Syrian elections begin abroad, voting restricted to legal refugees
May 28, 2014
May 28, 2014
By Elizabeth Parker-Magyar and Mohammed Ali al-Haj Ali
AMMAN: Syrians who left the country legally were permitted to vote in absentia in Syria’s presidential elections Wednesday, with photographs circulating on social media of lines crowding the streets near Syrian embassies in Lebanon and Jordan.
“A number of Syrian citizens voted… attaching to it great hope for the future of Syria and its freedom and peace,” official news agency SANA reported, detailing the electoral processes taking place simultaneously in Syrian embassies in Iran, Russia and China.
At the Syrian embassy in Beirut, Lebanon, videos uploadedon social media depicted crowds in what SANA described “heavy turnout.” Lebanon is now a temporary home to nearly 1.1 million Syrian refugees.
Thousands of Syrians queued outside of Syria’s embassy in Beirut, Lebanon Wednesday. Photo courtesy of Tahrir Souria.
Through three years of war, the UN estimates that 2.8 million Syrians have fled the nation. Those who fled via official crossing points are eligible to vote, though many will choose not to.
In Jordan, home to 596,000 Syrian refugees, smaller crowds queued outside the Syrian embassy in Amman on Wednesday, one day after the Jordanian government insisted that the recent expulsion of Syria’s ambassador, Bahjat Suleiman, would not influence the elections.
Syrians hold posters of al-Assad outside of the Syrian embassy in Amman, Jordan Wednesday. Photo courtesy of Ahmad Aljamal.
At Syrian embassies globally, from Malaysia to Belarus, pro-government Syrians jubilantly raised posters of Syrian President Bashar al-Assad. Photos of Maher Abd al-Hafiz and Hassan Abd el-Nouri, al-Assad’s relatively unknown opponents, remained largely absent.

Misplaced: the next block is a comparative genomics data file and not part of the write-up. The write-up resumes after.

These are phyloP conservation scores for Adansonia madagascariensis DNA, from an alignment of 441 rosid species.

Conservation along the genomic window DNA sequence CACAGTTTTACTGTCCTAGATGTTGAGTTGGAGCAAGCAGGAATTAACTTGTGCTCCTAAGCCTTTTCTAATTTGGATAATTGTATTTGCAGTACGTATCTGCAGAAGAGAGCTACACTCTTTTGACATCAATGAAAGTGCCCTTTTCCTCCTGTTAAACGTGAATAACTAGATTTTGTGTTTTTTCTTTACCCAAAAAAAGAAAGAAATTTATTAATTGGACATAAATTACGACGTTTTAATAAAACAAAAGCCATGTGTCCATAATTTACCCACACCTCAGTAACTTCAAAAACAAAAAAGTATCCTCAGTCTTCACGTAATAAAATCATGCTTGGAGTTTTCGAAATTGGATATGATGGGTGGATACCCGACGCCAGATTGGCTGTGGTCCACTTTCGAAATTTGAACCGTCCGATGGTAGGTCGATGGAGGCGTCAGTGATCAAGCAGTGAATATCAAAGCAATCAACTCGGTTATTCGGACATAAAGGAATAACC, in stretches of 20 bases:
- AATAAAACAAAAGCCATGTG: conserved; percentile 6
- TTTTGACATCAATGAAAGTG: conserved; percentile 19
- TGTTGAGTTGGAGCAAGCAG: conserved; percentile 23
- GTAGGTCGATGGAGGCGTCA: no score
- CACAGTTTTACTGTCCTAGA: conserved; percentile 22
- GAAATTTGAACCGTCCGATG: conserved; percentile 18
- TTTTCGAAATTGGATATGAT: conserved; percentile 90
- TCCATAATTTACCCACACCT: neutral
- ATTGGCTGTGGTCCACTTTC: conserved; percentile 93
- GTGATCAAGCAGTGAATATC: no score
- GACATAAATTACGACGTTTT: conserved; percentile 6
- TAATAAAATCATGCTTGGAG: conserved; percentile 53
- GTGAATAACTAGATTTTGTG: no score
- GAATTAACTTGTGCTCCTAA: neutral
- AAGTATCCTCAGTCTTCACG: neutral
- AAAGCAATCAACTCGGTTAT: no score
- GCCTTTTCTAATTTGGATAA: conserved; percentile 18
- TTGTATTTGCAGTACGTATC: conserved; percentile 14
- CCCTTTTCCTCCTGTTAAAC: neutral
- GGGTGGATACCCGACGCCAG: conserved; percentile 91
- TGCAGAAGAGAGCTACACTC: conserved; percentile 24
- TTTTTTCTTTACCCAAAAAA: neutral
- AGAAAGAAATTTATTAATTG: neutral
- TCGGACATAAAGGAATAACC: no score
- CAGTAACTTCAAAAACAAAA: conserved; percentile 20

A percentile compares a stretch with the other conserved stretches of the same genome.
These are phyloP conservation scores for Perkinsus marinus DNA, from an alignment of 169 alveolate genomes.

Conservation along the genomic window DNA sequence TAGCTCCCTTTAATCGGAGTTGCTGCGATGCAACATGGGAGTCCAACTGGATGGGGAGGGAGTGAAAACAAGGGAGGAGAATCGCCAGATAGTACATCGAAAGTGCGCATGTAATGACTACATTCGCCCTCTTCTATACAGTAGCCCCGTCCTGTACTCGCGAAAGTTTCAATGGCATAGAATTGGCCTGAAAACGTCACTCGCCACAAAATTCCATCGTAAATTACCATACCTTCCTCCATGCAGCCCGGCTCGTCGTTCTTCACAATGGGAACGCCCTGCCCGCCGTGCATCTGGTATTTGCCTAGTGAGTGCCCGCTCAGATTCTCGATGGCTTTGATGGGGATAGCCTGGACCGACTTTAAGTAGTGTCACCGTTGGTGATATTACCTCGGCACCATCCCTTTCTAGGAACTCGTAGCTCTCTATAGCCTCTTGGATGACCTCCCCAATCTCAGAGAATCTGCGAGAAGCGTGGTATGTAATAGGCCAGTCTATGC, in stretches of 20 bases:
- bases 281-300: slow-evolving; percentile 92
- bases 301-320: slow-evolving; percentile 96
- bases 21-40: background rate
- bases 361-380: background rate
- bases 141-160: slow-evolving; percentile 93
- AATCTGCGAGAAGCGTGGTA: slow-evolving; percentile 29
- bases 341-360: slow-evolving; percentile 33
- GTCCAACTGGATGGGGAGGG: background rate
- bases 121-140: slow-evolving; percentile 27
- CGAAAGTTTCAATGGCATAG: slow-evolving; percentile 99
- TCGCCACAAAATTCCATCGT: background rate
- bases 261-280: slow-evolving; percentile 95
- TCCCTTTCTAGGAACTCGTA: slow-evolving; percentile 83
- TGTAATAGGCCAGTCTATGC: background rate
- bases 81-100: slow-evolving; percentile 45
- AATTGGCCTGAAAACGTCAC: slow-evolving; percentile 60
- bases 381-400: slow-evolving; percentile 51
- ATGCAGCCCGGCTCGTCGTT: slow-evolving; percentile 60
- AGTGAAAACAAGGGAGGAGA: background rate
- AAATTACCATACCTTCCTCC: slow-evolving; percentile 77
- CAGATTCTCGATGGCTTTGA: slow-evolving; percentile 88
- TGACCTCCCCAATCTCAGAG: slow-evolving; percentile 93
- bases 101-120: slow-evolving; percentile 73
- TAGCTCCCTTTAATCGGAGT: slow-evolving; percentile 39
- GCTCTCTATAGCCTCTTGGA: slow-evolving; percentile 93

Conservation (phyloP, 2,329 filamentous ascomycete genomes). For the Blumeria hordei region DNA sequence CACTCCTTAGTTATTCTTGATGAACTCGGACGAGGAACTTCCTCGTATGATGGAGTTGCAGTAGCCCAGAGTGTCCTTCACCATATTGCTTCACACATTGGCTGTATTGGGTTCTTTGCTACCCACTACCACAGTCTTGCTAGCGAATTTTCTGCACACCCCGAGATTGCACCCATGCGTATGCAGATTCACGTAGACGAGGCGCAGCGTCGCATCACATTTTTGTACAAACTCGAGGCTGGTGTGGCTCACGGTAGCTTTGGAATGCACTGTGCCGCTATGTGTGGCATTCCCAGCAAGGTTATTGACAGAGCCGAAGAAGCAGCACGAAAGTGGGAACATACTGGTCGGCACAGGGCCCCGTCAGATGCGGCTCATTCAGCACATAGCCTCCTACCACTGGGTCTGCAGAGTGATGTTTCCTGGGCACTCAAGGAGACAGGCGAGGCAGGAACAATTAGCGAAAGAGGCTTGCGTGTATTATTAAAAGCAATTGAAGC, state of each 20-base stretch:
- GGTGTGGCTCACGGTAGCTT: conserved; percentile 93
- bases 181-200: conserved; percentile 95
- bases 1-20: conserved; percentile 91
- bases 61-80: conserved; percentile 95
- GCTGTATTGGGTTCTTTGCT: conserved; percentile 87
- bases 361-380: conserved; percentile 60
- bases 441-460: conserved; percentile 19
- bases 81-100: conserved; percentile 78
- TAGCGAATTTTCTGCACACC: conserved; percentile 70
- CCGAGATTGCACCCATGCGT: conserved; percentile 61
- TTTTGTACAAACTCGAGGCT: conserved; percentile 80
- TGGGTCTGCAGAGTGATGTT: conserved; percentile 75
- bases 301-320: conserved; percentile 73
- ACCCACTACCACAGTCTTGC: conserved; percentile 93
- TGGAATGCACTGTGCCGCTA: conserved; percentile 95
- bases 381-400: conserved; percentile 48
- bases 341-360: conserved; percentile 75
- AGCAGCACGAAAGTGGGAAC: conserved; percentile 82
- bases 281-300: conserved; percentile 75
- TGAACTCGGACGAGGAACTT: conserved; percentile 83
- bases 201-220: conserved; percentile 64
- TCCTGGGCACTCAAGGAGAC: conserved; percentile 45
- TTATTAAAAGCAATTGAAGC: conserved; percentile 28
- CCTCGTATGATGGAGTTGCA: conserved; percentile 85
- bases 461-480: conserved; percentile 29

Syrians gather near a photo of al-Assad in the Syrian coastal city of Tartous Tuesday. Photo courtesy of Tahrir Souria.
The elections, in which Syrian President Bashar al-Assad faces opponents for the first time, come amidst widespread criticism from Western and Arab nations, many of whom have labeled the process a “parody of democracy.”
On social media, pro-opposition Syrians lambasted what they called the “blood elections.” One opposition page issued a campaign poster mocking al-Assad’s campaign slogan, which calls for “unity,” photoshopping the image of Iranian Supreme Leader Ayatollah Khamenei where al-Assad would be.
A pro-opposition Facebook page photoshopped al-Assad’s campaign slogan onto a photo of Iranian Supreme Leader Ayatollah Khamenei. Photo courtesy of Sawa.
Voting did not take place in 11 Arab nations that had already closed their Syrian embassies, in addition to Turkey and France. The United Arab Emirates announced Tuesday it would not allow the Syrian embassy to conduct elections.
Syrian state media has referred to those nations rejecting the elections as a “troupe of conspirators” seeking to sabotage Syria’s electoral process.